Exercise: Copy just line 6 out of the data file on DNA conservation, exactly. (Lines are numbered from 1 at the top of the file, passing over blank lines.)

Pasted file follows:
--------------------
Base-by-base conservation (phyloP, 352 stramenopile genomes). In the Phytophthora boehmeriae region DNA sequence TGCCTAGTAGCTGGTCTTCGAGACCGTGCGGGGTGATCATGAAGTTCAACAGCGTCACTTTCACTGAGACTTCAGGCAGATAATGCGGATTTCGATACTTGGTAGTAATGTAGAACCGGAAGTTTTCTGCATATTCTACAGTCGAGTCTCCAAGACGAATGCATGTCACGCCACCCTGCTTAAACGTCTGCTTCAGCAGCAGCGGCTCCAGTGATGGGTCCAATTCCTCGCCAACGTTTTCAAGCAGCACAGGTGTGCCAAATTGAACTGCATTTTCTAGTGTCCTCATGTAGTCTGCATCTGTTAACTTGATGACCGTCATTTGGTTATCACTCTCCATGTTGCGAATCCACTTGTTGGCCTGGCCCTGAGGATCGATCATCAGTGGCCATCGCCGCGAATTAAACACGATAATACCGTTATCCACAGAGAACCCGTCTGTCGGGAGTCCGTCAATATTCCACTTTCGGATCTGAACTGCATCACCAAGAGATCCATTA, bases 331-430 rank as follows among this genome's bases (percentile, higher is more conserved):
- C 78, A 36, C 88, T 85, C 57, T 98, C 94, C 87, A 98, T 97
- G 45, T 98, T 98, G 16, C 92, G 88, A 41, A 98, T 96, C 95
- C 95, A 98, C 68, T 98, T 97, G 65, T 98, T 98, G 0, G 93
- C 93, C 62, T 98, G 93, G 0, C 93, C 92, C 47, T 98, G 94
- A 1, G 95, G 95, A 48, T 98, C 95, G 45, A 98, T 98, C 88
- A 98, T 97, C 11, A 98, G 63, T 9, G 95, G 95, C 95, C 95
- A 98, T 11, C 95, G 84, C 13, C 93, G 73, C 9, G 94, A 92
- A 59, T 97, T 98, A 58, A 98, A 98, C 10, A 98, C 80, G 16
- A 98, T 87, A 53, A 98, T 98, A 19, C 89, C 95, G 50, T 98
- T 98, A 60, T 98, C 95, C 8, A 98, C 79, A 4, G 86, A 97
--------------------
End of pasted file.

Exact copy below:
- A 1, G 95, G 95, A 48, T 98, C 95, G 45, A 98, T 98, C 88